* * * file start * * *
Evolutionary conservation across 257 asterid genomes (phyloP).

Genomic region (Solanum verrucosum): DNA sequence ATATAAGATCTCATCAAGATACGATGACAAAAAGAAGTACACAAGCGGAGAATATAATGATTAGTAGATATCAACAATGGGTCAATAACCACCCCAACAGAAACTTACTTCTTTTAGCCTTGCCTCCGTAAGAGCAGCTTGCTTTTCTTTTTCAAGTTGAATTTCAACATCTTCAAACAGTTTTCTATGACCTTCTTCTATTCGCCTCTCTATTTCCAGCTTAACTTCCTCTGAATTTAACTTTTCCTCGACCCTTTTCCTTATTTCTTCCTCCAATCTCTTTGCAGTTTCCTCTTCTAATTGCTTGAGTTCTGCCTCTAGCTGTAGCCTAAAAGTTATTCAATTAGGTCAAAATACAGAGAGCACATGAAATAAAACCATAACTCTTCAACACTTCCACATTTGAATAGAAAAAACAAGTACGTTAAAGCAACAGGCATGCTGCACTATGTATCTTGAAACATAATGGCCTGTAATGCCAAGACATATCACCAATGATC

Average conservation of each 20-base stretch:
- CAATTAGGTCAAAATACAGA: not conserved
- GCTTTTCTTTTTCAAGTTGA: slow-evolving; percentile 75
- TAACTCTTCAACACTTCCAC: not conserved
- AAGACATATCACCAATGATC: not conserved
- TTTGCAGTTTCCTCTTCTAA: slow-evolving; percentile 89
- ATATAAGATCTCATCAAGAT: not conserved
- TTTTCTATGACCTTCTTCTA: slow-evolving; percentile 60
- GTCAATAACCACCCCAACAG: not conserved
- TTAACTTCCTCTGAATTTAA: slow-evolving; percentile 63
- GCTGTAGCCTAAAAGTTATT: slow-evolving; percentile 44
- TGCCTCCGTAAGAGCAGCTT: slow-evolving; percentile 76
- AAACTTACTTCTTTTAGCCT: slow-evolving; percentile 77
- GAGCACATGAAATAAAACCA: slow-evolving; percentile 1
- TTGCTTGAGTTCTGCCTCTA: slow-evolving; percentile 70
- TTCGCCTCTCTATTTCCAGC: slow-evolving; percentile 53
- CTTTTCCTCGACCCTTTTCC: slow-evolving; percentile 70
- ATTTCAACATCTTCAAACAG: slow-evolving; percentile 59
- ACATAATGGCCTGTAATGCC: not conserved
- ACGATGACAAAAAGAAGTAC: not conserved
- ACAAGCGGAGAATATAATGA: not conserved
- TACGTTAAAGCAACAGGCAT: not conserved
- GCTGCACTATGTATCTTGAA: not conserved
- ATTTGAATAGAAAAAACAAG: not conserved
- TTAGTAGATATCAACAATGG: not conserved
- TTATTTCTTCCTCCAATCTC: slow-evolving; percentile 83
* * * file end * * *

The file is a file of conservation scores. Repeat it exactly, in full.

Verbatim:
Evolutionary conservation across 257 asterid genomes (phyloP).

Genomic region (Solanum verrucosum): DNA sequence ATATAAGATCTCATCAAGATACGATGACAAAAAGAAGTACACAAGCGGAGAATATAATGATTAGTAGATATCAACAATGGGTCAATAACCACCCCAACAGAAACTTACTTCTTTTAGCCTTGCCTCCGTAAGAGCAGCTTGCTTTTCTTTTTCAAGTTGAATTTCAACATCTTCAAACAGTTTTCTATGACCTTCTTCTATTCGCCTCTCTATTTCCAGCTTAACTTCCTCTGAATTTAACTTTTCCTCGACCCTTTTCCTTATTTCTTCCTCCAATCTCTTTGCAGTTTCCTCTTCTAATTGCTTGAGTTCTGCCTCTAGCTGTAGCCTAAAAGTTATTCAATTAGGTCAAAATACAGAGAGCACATGAAATAAAACCATAACTCTTCAACACTTCCACATTTGAATAGAAAAAACAAGTACGTTAAAGCAACAGGCATGCTGCACTATGTATCTTGAAACATAATGGCCTGTAATGCCAAGACATATCACCAATGATC

Average conservation of each 20-base stretch:
- CAATTAGGTCAAAATACAGA: not conserved
- GCTTTTCTTTTTCAAGTTGA: slow-evolving; percentile 75
- TAACTCTTCAACACTTCCAC: not conserved
- AAGACATATCACCAATGATC: not conserved
- TTTGCAGTTTCCTCTTCTAA: slow-evolving; percentile 89
- ATATAAGATCTCATCAAGAT: not conserved
- TTTTCTATGACCTTCTTCTA: slow-evolving; percentile 60
- GTCAATAACCACCCCAACAG: not conserved
- TTAACTTCCTCTGAATTTAA: slow-evolving; percentile 63
- GCTGTAGCCTAAAAGTTATT: slow-evolving; percentile 44
- TGCCTCCGTAAGAGCAGCTT: slow-evolving; percentile 76
- AAACTTACTTCTTTTAGCCT: slow-evolving; percentile 77
- GAGCACATGAAATAAAACCA: slow-evolving; percentile 1
- TTGCTTGAGTTCTGCCTCTA: slow-evolving; percentile 70
- TTCGCCTCTCTATTTCCAGC: slow-evolving; percentile 53
- CTTTTCCTCGACCCTTTTCC: slow-evolving; percentile 70
- ATTTCAACATCTTCAAACAG: slow-evolving; percentile 59
- ACATAATGGCCTGTAATGCC: not conserved
- ACGATGACAAAAAGAAGTAC: not conserved
- ACAAGCGGAGAATATAATGA: not conserved
- TACGTTAAAGCAACAGGCAT: not conserved
- GCTGCACTATGTATCTTGAA: not conserved
- ATTTGAATAGAAAAAACAAG: not conserved
- TTAGTAGATATCAACAATGG: not conserved
- TTATTTCTTCCTCCAATCTC: slow-evolving; percentile 83